Avoid floating textboxes
Word and Excel both allow you to insert textboxes that "float" on top of the page or spreadsheet.
While these can be really useful for getting positioning of content just right, we do not officially support textboxes in data templates.
Some customers have reported satisfactory PDF results when using textboxes, but your mileage may vary.
When you need to position content is a precise manner on the page, we recommend using an Excel template.
This is because Excel effectively provides "grid layout", which allows you to merge cells and resize rows/columns, which is ideal for a precision layout.
If you must use Word, then try to use tables as much as possible to get similar results.
Always have page margins
Our PDF generation engine requires that your Word / Excel templates have at least a narrow page margin.
Setting the page margins to zero will likely cause errors when converting to PDF.
Positioning images for best PDF output
Stay within page margins whenever possible
Generally speaking, it’s always best to ensure that your images are not positioned in such a way that they overlap or "bleed" outside of the page margins.
Use the Print Preview option in Word/Excel to verify this.
When an image does bleed out, this often will cause the PDF output of your template to be inaccurate.
What if I need to place an image flush against the page edges in Word?
Placing images in the header or footer of your Word template can be problematic for PDF output.
If you need your image to appear as a page width banner, we recommend that you use the following steps to achieve best PDF output:
- Paste/insert your image at the top of the page's text area.
- Right click on your image, choose Wrap Text -> More Layout Options
- In the dialog window, on the Text Wrapping tab, make sure the Wrapping Style is set to "Square".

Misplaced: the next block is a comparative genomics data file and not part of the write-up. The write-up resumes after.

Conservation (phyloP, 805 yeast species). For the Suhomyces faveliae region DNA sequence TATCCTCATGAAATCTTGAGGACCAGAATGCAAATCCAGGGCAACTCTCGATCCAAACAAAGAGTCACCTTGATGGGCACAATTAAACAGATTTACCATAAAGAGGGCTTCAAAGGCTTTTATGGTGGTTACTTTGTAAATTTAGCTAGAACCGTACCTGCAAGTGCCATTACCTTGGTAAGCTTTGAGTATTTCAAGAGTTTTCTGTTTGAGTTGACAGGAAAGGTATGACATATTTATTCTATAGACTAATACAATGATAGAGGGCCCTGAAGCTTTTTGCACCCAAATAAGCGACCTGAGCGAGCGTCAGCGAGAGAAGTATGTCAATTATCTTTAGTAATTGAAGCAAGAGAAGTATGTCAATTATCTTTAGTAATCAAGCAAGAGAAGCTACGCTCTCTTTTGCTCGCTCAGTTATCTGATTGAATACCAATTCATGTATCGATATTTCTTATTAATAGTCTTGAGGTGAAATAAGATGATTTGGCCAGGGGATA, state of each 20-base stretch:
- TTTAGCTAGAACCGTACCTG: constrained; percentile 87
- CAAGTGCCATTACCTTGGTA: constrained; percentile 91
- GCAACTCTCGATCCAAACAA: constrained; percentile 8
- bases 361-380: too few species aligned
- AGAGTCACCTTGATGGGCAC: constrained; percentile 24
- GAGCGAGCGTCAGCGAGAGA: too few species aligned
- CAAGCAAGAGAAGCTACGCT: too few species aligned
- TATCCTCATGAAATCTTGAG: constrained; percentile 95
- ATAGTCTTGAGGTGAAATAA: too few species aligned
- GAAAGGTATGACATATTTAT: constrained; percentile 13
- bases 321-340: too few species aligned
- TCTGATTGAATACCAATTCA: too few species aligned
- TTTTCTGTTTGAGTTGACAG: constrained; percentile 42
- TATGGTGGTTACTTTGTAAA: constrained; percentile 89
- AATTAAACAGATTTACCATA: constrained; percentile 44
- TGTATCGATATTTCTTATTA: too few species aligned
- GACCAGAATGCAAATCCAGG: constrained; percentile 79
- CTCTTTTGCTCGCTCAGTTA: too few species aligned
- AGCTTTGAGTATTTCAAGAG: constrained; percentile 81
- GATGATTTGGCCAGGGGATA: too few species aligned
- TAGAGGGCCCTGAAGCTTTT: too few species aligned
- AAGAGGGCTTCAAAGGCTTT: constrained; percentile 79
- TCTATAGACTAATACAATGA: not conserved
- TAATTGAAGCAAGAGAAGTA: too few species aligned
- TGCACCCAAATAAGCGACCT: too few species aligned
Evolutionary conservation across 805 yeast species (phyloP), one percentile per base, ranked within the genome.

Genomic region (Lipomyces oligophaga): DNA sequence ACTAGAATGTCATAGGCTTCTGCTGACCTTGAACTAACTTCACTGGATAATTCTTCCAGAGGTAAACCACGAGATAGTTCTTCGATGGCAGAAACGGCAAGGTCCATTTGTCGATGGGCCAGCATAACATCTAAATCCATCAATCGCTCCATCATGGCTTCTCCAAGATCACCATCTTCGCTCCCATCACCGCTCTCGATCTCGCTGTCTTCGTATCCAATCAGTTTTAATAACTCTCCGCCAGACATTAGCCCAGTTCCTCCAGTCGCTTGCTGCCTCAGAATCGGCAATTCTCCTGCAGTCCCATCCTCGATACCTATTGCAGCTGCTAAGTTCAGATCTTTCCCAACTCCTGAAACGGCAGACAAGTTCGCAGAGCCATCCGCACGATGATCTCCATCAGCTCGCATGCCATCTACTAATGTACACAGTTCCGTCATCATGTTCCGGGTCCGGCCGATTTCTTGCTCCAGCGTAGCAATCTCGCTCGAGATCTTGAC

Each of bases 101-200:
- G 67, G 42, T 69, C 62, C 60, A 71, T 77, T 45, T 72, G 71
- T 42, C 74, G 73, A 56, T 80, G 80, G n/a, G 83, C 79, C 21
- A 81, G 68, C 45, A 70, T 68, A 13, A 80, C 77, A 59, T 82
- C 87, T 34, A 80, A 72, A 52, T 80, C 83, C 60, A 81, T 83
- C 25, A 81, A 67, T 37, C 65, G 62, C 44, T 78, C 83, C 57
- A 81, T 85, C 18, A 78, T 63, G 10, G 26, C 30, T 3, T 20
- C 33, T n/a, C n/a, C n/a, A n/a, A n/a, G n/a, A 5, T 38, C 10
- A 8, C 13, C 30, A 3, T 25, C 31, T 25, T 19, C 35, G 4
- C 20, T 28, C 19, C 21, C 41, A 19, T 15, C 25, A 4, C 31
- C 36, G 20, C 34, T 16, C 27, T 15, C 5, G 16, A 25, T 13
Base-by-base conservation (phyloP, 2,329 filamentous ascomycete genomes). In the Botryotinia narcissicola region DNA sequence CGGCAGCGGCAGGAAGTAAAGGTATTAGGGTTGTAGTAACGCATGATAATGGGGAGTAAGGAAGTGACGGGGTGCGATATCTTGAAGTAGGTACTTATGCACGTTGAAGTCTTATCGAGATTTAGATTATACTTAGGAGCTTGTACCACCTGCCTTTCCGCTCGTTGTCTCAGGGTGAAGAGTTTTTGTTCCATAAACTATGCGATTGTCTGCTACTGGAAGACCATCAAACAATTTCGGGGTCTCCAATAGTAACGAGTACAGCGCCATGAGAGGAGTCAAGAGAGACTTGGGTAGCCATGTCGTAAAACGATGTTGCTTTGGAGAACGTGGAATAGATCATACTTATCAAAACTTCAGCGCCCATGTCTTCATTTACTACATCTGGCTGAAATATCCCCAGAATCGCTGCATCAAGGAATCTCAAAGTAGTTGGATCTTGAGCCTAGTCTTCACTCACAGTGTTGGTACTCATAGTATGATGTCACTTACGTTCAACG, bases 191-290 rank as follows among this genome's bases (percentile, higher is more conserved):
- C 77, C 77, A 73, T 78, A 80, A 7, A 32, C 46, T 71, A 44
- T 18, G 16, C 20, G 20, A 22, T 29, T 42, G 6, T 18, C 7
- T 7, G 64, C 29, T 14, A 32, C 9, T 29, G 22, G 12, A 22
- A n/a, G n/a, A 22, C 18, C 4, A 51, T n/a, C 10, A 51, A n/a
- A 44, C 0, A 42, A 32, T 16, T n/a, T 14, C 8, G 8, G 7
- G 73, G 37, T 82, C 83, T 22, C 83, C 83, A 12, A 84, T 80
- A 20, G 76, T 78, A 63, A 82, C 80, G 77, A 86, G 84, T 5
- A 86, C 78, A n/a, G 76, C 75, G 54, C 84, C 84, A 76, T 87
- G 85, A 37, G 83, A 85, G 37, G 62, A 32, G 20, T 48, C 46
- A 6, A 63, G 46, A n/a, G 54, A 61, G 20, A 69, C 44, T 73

- On the Position tab of the dialog, make sure:
- The Horizontal option is set to "Alignment" relative to "Page"
- The Vertical option is set to "Alignment" relative to "Page"
- Click OK to apply these settings.
Your image should now be flush with the top and left of your page.
If your image is wide enough, it will span the page.
This same approach can be used to position an image flush to the bottom or right of the page too - the key is to use the Alignment options in the Position tab as outlined above.
Note that if you resize your image after doing the above steps, Word will likely change the image to use Absolute Position. This is not good for PDF output.
So always check that your image is using the Alignment option for positioning of your image.
Don't use page level columns with images in Word
You can set a page to use a columnar layout via Page Layout (in the Word ribbon) > Columns.
This is fine if your page is all text, however if you try to place images on a columned page - particularly images that bleed outside of the columns - you will likely have poor PDF output results.
If you want your text to appear in columns, always rather insert a Table with the desired columns, while keeping the Page Layout as a single column.
You'll still get the same desired columnar result, plus Tables are more flexible and compatible with PDF output.
Tables also enable you to create rows that can span multiple columns, so make use of this when you want to place an image that will span the page.
Working with Word tables
Set your column widths explicitly
For .pdf outputs it is best to be explicit with your column widths. Don't assume that the word output (which often includes word applying auto adjustments to your column sizes) will match that of the .pdf's output.
Break rows with differing column sizes into separate tables
Never use tables where the column widths differ between rows (even though word will let you do this). If you have rows that have different column size requirements rather break those rows into separate tables.